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The godly man desires that there may be nothing in his word, ways, or associations that would hinder his prayers being acceptable to God.
(vv. 1-2) In this psalm the distress of the godly man deepens, and his prayer becomes more urgent. He desires that his prayer may be acceptable to God as incense, and as the evening oblation.
(vv. 3-4) If, however, his prayer is to be acceptable, he feels that certain moral conditions are necessary.
First, a watch must be set upon his words, that nothing may be uttered inconsistent with the presence of the Lord.
Second, his heart must be kept from every evil thing, and his hands from practicing evil works.
Third, he feels the deep necessity for separation from those who work iniquity.
Such are the moral conditions that in every age enable the godly to lift up “holy hands” in prayer ( 1Ti_2:8 ).
(vv. 5-6) To be ever characterized by these moral conditions may necessitate the discipline of God. Thus, while the godly man deprecates the pleasant things of the wicked, he accepts the smiting and reproofs of the righteous.
With a chastened spirit the psalmist is able to pray not only for his own deliverance, but also for his enemies in the calamities that will surely overtake them. Thus he desires that his words may be acceptable to God (v. 2), and sweet even to his enemies.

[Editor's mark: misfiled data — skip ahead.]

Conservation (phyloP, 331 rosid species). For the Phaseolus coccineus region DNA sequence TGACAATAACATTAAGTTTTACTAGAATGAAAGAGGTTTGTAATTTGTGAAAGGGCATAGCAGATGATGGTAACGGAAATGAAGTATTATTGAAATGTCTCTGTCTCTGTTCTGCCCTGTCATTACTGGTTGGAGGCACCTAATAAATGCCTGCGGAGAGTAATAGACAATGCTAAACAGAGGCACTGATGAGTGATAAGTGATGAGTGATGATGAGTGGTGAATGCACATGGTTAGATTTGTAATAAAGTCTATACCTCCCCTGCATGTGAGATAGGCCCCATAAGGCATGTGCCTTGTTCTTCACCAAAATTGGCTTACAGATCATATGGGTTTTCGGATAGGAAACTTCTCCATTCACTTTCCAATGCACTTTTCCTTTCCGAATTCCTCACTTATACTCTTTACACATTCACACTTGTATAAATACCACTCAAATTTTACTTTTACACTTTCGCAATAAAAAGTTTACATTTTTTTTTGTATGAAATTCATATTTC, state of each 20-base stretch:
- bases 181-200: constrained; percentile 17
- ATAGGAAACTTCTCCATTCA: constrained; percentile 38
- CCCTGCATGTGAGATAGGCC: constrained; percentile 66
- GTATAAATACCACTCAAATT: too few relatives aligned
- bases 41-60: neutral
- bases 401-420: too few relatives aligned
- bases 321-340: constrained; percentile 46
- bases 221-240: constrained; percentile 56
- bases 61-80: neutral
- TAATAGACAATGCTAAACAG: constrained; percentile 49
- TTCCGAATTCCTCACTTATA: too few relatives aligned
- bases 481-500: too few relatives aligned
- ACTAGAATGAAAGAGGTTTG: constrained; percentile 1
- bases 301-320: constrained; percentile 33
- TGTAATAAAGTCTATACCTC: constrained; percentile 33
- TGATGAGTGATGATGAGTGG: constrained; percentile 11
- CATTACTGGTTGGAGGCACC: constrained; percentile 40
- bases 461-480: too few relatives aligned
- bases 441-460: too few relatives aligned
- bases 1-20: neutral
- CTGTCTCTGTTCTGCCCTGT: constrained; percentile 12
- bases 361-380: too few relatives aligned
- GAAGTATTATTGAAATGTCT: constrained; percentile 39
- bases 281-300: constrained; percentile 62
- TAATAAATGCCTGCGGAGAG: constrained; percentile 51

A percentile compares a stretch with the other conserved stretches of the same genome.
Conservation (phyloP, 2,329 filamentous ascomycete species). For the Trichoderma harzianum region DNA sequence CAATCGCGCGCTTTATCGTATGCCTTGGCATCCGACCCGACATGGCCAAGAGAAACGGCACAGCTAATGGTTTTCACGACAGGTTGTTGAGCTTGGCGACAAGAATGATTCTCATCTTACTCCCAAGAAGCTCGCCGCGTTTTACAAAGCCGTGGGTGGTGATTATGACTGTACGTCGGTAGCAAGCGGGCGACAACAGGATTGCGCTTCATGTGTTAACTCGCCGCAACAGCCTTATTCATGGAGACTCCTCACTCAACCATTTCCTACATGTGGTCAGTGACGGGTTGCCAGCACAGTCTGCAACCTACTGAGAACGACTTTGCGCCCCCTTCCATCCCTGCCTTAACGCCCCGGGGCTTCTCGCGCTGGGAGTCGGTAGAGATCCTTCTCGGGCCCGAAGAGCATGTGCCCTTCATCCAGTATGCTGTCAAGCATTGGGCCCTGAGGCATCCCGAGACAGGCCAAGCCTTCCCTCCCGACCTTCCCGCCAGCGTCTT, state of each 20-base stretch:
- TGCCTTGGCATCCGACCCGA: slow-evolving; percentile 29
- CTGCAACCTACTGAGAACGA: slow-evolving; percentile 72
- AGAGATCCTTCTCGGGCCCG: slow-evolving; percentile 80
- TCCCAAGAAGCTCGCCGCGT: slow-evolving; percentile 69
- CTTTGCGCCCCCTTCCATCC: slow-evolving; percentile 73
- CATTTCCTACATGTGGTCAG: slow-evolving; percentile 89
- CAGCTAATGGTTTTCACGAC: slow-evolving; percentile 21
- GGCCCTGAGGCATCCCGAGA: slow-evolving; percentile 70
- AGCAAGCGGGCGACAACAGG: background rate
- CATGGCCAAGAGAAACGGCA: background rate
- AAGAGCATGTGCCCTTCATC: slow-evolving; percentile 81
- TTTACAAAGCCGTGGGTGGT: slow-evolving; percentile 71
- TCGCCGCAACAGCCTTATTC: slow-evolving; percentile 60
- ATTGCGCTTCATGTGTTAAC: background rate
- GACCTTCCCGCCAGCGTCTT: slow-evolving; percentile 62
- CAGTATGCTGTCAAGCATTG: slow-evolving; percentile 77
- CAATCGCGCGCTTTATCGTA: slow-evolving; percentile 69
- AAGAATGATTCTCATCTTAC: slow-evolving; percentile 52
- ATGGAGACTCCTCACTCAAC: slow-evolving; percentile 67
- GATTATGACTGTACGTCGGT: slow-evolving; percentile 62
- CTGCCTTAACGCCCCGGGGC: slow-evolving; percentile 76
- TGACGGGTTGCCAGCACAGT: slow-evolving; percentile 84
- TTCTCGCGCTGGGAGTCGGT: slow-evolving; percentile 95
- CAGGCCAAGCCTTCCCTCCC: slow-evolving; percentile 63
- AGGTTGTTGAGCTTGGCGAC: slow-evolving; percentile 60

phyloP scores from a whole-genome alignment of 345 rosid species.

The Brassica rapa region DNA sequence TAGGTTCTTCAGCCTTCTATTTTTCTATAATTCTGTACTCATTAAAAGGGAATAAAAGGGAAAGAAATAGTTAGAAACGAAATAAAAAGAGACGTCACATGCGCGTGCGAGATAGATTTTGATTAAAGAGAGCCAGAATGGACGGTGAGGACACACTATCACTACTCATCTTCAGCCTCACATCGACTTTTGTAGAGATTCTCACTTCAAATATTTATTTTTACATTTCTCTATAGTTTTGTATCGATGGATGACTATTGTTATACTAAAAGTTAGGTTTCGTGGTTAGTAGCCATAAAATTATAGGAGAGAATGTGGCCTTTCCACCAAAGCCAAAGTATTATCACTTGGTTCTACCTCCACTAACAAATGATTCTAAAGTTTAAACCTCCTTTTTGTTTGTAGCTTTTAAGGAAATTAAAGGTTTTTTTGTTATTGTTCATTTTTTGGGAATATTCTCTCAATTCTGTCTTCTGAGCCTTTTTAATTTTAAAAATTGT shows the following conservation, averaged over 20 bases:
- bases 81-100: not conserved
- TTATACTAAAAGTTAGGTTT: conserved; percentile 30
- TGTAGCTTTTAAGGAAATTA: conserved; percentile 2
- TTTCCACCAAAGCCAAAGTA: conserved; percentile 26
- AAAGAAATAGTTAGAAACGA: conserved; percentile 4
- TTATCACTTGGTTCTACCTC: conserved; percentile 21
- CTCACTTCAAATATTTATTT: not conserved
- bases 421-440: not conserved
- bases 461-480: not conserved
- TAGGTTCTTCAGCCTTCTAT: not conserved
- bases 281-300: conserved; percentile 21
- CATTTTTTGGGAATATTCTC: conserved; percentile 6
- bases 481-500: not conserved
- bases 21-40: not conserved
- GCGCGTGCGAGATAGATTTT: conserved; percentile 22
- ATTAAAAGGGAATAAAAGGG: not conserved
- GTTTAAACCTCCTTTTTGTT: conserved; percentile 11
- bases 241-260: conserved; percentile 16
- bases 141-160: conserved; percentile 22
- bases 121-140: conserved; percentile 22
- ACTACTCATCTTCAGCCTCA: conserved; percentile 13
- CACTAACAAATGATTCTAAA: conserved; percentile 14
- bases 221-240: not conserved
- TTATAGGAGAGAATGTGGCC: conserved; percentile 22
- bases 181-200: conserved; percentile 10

(vv. 7-10) Outwardly it would appear as if the circumstances of the godly are such that all hope is gone. The godly would appear to be as lifeless as bones scattered at the mouth of the grave. In this extremity the psalmist finds his resource in God. Trusting in the Lord he looks to be kept from the snares of the wicked while asking that, in the government of God, they may fall into their own nets.
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Smith, Hamilton. "Commentary on Psalms 141". "Smith's Writings". https://www.studylight.org/
the Third Week after Epiphany